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Tuesday, September 07, 2010

Somali Pirates Hunt Crab Fishing Boats Making Crew The Real "Deadliest Catch"

When Discovery debuted the show Deadliest Catch in 2005 they expected little more than mediocre ratings and a small niche blue-collar audience.  What they got, however, was vastly different.  The show grew in popularity each year drawing more and more national attention to the fleet whose crews put their lives at risk each day.  The once US-monopolized fishing ground to the west of Dutch Harbor has now become an area of great debate as many poor countries wonder why they aren't getting in on the action themselves.

Ever the free speakers, the Canadians were the first to strike an agreement with the US based fishing companies, though many suspect they did it just to fit in.  Since their inclusion in 2006 however, no other nations have been authorized to fish the Bering Sea.  This has prompted many countries, like the growing and friendly pirate nation of Somalia, to ask "what the fuck?" and then promptly get in their boats and see for themselves.  Fortunately for the fleet, most Somali boats aren't equipped to break the ice below the surface as they travel further north on the ocean, but their adaptive techniques have shown this wouldn't hold true for very long.  The pirates quickly learned from Beyonce, a native Somalian herself, that they needed to 'upgrade' their boats if they wanted to be taken seriously.  Having no money, they decided to use 'white devils' as currency, a tactic that has proven to be very profitable thus far, though the recession has hit their trade as well.  Still, they grew in numbers and strength traveling further north each season hoping to find the fleet. 

In 2008 the first and only known report came in of a Somali boat attempting to board a crab fishing vessel.  What the pirates did not expect was that Bering Sea fishermen are insane.  The 'Crabby Dude,' as was painted on her hull, easily warded off her enemies, and little to no mention of the incident was made to the press.  Discovery took it one step further, destroying the footage of the incident and burying the name of the Somali man that was killed during the incident*.

Still, many wondered if a major event wasn't on the horizon.  Given that the pirates were still seeking a true crab fishing vessel, crews on the US-based ships had been warned to 'keep their eyes open' and to 'always brush their teeth after every meal.'  "We're out here all year just waiting for them to find us," Jonathan Hillstrand of the 'Time Bandit' said in 2009.  "It's only a matter of time before they do.  And then what? We don't have any crappy tee shirts from the 80s guys.  They're all back in Somalia!"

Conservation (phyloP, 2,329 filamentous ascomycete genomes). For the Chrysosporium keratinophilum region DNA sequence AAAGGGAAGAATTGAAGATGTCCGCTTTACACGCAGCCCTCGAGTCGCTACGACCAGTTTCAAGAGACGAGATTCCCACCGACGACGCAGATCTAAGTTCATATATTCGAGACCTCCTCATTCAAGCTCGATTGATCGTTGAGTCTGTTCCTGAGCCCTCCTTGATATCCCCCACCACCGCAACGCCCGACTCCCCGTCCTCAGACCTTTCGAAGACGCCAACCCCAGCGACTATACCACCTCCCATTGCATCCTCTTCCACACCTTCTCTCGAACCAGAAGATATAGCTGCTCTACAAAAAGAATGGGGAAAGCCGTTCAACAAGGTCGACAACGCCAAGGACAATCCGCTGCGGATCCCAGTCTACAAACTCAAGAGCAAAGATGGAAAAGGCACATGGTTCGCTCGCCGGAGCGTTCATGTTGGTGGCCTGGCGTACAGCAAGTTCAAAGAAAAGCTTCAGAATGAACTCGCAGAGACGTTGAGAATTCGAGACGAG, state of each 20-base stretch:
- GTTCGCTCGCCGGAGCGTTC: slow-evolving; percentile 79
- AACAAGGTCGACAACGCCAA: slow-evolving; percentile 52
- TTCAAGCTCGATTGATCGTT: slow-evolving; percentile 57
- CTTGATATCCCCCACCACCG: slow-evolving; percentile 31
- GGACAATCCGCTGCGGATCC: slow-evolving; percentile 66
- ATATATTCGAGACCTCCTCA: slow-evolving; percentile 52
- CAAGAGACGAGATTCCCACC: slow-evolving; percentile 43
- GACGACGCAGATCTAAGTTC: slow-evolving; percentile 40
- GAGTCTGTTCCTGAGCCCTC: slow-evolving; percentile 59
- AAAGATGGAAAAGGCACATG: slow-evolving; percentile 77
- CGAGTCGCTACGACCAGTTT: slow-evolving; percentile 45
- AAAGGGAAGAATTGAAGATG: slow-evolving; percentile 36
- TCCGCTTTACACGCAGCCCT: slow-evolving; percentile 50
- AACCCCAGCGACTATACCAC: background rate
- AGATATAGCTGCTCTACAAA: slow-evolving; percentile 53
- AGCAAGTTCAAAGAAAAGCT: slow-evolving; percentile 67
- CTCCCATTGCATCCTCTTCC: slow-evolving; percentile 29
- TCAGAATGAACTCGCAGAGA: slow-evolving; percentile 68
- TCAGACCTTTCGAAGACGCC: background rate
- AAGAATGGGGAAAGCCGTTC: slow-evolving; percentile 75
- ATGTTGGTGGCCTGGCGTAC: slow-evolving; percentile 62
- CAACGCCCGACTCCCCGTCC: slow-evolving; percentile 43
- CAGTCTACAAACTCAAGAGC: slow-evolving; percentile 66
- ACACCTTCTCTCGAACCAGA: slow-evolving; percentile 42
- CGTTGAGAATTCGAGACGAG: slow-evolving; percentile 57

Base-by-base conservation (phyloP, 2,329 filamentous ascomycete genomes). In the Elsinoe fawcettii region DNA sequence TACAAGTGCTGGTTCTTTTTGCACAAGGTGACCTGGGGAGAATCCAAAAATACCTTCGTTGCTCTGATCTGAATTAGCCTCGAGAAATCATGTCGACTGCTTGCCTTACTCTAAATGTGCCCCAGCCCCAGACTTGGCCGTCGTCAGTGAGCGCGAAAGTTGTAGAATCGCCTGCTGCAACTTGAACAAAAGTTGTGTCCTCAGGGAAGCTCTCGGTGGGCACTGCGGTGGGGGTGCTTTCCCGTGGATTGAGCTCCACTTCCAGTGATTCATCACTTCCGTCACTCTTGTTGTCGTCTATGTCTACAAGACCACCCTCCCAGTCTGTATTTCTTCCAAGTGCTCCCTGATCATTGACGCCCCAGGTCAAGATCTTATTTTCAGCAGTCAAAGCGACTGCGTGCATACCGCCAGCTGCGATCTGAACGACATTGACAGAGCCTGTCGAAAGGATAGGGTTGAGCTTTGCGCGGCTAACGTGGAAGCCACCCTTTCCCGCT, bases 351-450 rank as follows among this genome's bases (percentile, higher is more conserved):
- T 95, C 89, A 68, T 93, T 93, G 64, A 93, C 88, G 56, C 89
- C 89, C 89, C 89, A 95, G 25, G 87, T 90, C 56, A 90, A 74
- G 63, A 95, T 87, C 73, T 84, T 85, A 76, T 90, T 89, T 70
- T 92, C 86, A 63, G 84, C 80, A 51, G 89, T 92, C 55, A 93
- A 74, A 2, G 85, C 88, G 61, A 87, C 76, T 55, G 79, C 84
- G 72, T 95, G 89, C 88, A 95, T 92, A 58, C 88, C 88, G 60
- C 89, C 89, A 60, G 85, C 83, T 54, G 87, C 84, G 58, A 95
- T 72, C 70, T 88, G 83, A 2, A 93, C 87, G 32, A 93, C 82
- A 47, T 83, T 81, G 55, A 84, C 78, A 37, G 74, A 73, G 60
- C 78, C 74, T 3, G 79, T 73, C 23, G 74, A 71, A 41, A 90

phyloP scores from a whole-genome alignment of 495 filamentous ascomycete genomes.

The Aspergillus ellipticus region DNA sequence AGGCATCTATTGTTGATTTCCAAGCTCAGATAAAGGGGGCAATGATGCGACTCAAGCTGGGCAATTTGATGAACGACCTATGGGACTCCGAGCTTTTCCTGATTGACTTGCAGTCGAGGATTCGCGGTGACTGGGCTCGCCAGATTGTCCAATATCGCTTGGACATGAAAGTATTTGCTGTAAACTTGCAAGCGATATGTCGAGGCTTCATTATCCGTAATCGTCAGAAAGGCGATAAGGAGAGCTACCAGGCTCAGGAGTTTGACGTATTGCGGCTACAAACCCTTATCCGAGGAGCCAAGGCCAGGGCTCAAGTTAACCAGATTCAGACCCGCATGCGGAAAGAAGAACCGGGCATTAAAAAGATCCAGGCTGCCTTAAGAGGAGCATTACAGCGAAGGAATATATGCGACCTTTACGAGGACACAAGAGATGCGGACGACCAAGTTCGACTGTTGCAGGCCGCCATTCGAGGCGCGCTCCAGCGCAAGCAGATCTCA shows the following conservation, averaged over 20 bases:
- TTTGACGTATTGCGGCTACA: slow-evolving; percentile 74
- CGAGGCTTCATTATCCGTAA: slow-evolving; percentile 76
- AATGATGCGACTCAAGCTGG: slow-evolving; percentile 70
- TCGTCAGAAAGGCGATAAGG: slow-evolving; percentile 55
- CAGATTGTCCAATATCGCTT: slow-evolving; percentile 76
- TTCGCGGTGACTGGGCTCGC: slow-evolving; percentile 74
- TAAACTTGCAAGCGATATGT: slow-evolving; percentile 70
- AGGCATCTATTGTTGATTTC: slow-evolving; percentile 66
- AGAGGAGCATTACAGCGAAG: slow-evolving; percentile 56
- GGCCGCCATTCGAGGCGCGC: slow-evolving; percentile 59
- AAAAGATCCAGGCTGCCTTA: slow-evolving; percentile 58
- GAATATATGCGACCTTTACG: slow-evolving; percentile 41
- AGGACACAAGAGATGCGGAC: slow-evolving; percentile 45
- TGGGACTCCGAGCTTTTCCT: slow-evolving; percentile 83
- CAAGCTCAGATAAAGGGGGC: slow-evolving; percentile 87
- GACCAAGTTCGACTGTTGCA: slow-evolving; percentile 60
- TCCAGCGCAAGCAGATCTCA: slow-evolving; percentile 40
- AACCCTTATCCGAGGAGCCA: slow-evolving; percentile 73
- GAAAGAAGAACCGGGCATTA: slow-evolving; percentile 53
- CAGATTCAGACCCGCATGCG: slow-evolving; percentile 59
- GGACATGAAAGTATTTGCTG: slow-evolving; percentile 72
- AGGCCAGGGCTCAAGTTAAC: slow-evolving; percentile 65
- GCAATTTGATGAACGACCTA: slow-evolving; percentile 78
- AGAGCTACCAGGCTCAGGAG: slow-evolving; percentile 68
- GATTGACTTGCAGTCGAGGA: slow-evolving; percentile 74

Though recently things have been peaceful on the Bering Sea, Captain Sig Hansen of the 'Northwestern' stays at the ready.  "Aside from the frostbite and the drownings and the 96-hour long shifts, our main focus is the pirates.  We did have a food poisoning incident too, though.  But we don't think that was the pirates."  Either way, it's clear that they have adapted to their new life at sea.  "You know, it's not 2005 anymore," Sig added.  "Some of these Somalis, they have cable now.  They know we're on TV.  And when you couple that stardom with the amount of money they can make with our boats, you have to wonder when your time is going to come.  Cause it's going to, no question."

With hunger growing world wide at an astonishing rate, it will be interesting to see what happens to the fishing industry in the coming decade.  Somalia seems poised to make a real play for the fishing grounds, though many wonder if the recent "free oil on the gulf" campaign didn't divert their attention just long enough for the US to regain their hold on the area.  Tune in to Deadliest Catch next season to see what happens!

*Dave Rabbleson, a former Somali farmer-turned-pirate, was always ridiculed for his name (especially by Mbatute and Wmbeetahteh, his brother and sister, also pirates).  His legacy lives on in every impoverished youth that turns to pirating as a way of life.

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